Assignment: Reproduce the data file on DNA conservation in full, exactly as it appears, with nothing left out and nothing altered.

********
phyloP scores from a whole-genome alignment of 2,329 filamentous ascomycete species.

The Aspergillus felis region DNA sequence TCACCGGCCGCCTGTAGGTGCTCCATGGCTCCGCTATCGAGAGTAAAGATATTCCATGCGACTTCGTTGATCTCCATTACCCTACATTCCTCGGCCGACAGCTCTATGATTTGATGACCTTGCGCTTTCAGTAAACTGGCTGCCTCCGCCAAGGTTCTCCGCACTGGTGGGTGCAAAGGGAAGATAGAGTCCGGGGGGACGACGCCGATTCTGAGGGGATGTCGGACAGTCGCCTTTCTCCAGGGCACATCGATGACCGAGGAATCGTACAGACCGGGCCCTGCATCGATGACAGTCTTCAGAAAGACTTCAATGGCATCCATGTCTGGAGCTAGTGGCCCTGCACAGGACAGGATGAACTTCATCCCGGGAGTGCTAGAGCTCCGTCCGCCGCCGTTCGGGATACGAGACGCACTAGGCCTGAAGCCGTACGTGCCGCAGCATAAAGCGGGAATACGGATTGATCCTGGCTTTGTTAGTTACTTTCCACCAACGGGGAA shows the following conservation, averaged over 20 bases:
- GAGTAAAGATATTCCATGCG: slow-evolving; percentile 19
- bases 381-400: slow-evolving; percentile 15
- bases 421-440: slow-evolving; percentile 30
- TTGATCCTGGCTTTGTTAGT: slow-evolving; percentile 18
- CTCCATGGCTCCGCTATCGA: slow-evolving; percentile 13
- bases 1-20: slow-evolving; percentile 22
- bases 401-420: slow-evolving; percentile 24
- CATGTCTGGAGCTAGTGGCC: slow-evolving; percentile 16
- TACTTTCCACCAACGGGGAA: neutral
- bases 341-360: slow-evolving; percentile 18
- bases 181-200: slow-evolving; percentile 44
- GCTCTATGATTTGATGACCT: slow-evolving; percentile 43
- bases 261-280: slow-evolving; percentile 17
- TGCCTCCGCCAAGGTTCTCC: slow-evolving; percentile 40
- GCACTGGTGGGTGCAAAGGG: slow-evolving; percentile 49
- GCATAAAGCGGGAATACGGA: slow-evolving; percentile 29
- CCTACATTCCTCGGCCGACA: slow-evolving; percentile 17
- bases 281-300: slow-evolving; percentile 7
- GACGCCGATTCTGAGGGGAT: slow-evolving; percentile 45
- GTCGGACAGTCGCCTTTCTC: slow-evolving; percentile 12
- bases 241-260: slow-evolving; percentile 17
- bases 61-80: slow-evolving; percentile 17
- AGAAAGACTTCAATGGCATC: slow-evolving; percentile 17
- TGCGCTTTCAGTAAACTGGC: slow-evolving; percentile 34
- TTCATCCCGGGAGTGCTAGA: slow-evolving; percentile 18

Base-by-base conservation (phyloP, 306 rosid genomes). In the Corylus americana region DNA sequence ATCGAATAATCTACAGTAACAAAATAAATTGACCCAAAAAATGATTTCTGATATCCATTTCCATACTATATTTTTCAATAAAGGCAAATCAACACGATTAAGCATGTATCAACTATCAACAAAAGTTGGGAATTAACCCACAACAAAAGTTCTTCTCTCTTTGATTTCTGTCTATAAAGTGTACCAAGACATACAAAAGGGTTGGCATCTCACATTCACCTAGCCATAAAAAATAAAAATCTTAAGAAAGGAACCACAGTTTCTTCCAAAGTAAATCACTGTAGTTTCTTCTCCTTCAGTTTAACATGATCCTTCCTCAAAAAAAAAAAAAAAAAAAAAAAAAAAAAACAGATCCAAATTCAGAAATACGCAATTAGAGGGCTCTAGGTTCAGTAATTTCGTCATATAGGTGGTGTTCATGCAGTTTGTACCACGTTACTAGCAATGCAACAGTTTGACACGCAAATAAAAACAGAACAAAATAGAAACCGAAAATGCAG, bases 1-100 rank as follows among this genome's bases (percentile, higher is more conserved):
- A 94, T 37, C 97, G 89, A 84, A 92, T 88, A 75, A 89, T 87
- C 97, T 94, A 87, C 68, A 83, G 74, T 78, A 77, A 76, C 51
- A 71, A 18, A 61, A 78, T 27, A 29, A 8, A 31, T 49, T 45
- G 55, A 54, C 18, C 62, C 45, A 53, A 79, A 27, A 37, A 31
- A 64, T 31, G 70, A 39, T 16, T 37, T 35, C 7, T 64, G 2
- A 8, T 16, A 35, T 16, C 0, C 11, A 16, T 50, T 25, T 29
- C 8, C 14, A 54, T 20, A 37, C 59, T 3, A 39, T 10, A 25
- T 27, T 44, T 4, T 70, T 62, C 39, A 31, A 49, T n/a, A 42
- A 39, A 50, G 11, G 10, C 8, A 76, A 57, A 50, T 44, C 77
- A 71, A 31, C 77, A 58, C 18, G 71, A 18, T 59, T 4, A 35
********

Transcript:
phyloP scores from a whole-genome alignment of 2,329 filamentous ascomycete species.

The Aspergillus felis region DNA sequence TCACCGGCCGCCTGTAGGTGCTCCATGGCTCCGCTATCGAGAGTAAAGATATTCCATGCGACTTCGTTGATCTCCATTACCCTACATTCCTCGGCCGACAGCTCTATGATTTGATGACCTTGCGCTTTCAGTAAACTGGCTGCCTCCGCCAAGGTTCTCCGCACTGGTGGGTGCAAAGGGAAGATAGAGTCCGGGGGGACGACGCCGATTCTGAGGGGATGTCGGACAGTCGCCTTTCTCCAGGGCACATCGATGACCGAGGAATCGTACAGACCGGGCCCTGCATCGATGACAGTCTTCAGAAAGACTTCAATGGCATCCATGTCTGGAGCTAGTGGCCCTGCACAGGACAGGATGAACTTCATCCCGGGAGTGCTAGAGCTCCGTCCGCCGCCGTTCGGGATACGAGACGCACTAGGCCTGAAGCCGTACGTGCCGCAGCATAAAGCGGGAATACGGATTGATCCTGGCTTTGTTAGTTACTTTCCACCAACGGGGAA shows the following conservation, averaged over 20 bases:
- GAGTAAAGATATTCCATGCG: slow-evolving; percentile 19
- bases 381-400: slow-evolving; percentile 15
- bases 421-440: slow-evolving; percentile 30
- TTGATCCTGGCTTTGTTAGT: slow-evolving; percentile 18
- CTCCATGGCTCCGCTATCGA: slow-evolving; percentile 13
- bases 1-20: slow-evolving; percentile 22
- bases 401-420: slow-evolving; percentile 24
- CATGTCTGGAGCTAGTGGCC: slow-evolving; percentile 16
- TACTTTCCACCAACGGGGAA: neutral
- bases 341-360: slow-evolving; percentile 18
- bases 181-200: slow-evolving; percentile 44
- GCTCTATGATTTGATGACCT: slow-evolving; percentile 43
- bases 261-280: slow-evolving; percentile 17
- TGCCTCCGCCAAGGTTCTCC: slow-evolving; percentile 40
- GCACTGGTGGGTGCAAAGGG: slow-evolving; percentile 49
- GCATAAAGCGGGAATACGGA: slow-evolving; percentile 29
- CCTACATTCCTCGGCCGACA: slow-evolving; percentile 17
- bases 281-300: slow-evolving; percentile 7
- GACGCCGATTCTGAGGGGAT: slow-evolving; percentile 45
- GTCGGACAGTCGCCTTTCTC: slow-evolving; percentile 12
- bases 241-260: slow-evolving; percentile 17
- bases 61-80: slow-evolving; percentile 17
- AGAAAGACTTCAATGGCATC: slow-evolving; percentile 17
- TGCGCTTTCAGTAAACTGGC: slow-evolving; percentile 34
- TTCATCCCGGGAGTGCTAGA: slow-evolving; percentile 18

Base-by-base conservation (phyloP, 306 rosid genomes). In the Corylus americana region DNA sequence ATCGAATAATCTACAGTAACAAAATAAATTGACCCAAAAAATGATTTCTGATATCCATTTCCATACTATATTTTTCAATAAAGGCAAATCAACACGATTAAGCATGTATCAACTATCAACAAAAGTTGGGAATTAACCCACAACAAAAGTTCTTCTCTCTTTGATTTCTGTCTATAAAGTGTACCAAGACATACAAAAGGGTTGGCATCTCACATTCACCTAGCCATAAAAAATAAAAATCTTAAGAAAGGAACCACAGTTTCTTCCAAAGTAAATCACTGTAGTTTCTTCTCCTTCAGTTTAACATGATCCTTCCTCAAAAAAAAAAAAAAAAAAAAAAAAAAAAAACAGATCCAAATTCAGAAATACGCAATTAGAGGGCTCTAGGTTCAGTAATTTCGTCATATAGGTGGTGTTCATGCAGTTTGTACCACGTTACTAGCAATGCAACAGTTTGACACGCAAATAAAAACAGAACAAAATAGAAACCGAAAATGCAG, bases 1-100 rank as follows among this genome's bases (percentile, higher is more conserved):
- A 94, T 37, C 97, G 89, A 84, A 92, T 88, A 75, A 89, T 87
- C 97, T 94, A 87, C 68, A 83, G 74, T 78, A 77, A 76, C 51
- A 71, A 18, A 61, A 78, T 27, A 29, A 8, A 31, T 49, T 45
- G 55, A 54, C 18, C 62, C 45, A 53, A 79, A 27, A 37, A 31
- A 64, T 31, G 70, A 39, T 16, T 37, T 35, C 7, T 64, G 2
- A 8, T 16, A 35, T 16, C 0, C 11, A 16, T 50, T 25, T 29
- C 8, C 14, A 54, T 20, A 37, C 59, T 3, A 39, T 10, A 25
- T 27, T 44, T 4, T 70, T 62, C 39, A 31, A 49, T n/a, A 42
- A 39, A 50, G 11, G 10, C 8, A 76, A 57, A 50, T 44, C 77
- A 71, A 31, C 77, A 58, C 18, G 71, A 18, T 59, T 4, A 35